Star Trek Discovery, the new Star Trek series set to air exclusively as part of CBS’s “All Access” streaming service in the US and Netflix internationally (because CBS still insists on doing their own streaming while other networks let Netflix and Hulu do all the hard work for them), is rumored to be in so much trouble you have to wonder if the end result will even be a Star Trek series and if it will even be made. That last part may be an exaggeration but between creators who hate continuity, the CEO seems to hate Star Trek in the first place, and a lot of problems behind the scenes.
In this video from Midnight’s Edge, we get the latest on all the rumors, how Viacom messed up the licensing for Paramount, the part the fan film Axanar may have played in all this by violating the unspoken fan film rules (leading to harsher official rules), an upcoming parody series, and even Abrams desire to replace classic Star Trek continuity with his own (which kind of explains why he’s ignoring Lucas’s original concept for Star Wars 7 through 9) is tied to the the mess that Discovery appears to be.
At this point why are they even putting the Star Trek name on it if they’re ignoring both official continuities to do it? It really seems like the people involved are less interested in doing something based on the source material than the people who make Gotham. At least they’re only ignoring the timeline. Discovery just sounds nothing like Star Trek, even less so than Enterprise. That’s disappointing.
As far as the whole Axanar incident and the fan film rules, I’ve covered that in the past. Basically the rules are a bit too strict but I understand the problem, as Axanar crossed the line. Meanwhile Paramount’s attempt to monetize a retrospective possibly because it needs the money that bad is a jerk move. Someone worked hard on that and wasn’t making a profit, or was within the rights of fair use, for Paramount to mess that up. But Viacom being dumb enough not to keep the Star Trek license with Paramount when they split was a dumb idea, and may have kept a lot of this nonsense from happening.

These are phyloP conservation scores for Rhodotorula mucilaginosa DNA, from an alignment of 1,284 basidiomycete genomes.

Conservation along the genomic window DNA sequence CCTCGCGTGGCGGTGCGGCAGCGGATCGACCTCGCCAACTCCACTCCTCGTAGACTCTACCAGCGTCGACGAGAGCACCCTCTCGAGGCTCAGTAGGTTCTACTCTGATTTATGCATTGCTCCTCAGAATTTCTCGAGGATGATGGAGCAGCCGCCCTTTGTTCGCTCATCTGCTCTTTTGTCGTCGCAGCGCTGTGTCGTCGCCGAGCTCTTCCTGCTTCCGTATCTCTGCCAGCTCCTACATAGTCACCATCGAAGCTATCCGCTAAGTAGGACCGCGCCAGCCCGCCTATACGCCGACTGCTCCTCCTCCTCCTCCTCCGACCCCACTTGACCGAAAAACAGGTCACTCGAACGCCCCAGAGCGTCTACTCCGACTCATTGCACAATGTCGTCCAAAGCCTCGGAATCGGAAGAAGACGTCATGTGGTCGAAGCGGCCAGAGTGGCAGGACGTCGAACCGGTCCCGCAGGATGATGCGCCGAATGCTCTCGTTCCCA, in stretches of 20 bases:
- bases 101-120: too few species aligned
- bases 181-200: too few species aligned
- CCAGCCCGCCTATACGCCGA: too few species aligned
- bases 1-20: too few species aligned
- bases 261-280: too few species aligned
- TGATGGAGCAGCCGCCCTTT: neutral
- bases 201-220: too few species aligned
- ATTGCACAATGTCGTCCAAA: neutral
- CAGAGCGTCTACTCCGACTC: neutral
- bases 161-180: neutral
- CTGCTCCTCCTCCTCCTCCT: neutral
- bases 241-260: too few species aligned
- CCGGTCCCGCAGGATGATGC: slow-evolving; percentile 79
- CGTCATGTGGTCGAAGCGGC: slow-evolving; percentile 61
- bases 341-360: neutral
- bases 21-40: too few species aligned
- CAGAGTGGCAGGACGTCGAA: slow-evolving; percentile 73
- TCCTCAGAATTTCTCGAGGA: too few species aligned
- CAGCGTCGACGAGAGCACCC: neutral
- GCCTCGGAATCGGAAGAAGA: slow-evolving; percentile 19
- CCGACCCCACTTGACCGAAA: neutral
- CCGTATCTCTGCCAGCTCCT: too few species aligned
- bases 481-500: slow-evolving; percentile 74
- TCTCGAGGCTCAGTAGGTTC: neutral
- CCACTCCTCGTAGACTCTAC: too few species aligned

It’s all jerk moves, really. Even Abrams trying to replace the classic Star Trek universe with his own not just in the movies but right down to the marketing wouldn’t fly. Unlike…say Battlestar Galactica the classic continuity of Star Trek has been going on for years in TV shows, movies, novels, comics, audio-only productions, and video games and is a huge part of American pop culture. The show inspired some of the gadgets and scientific theories we have today, and there’s too strong a fan base to thrown the old timeline aside since so little time has taken place between them. Fans were upset enough about the Kelvin timeline (the USS Kelvin is the ship Nero destroyed in the first Abrams movie, creating a splintered timeline) to let CBS ignore it, and I don’t think fans of either timeline are going to accept a new timeline that is pretending to be the main one while acting like the new one and doing things counter to both. Fans are not stupid. They argue this stuff to death and they’ll soon see it as a rejection of both of their continuities. If you don’t like the continuity, CREATE SOMETHING ELSE!
CBS will air the first episode on their network to promote the show like they have other All-Access exclusive series and I’ll most likely check it out. I have to tell you though that I’m not very confident that this will feel like I’m watching Star Trek. Could it be good? Maybe. But it won’t be Star Trek, which means I might enjoy it had they just made an original IP.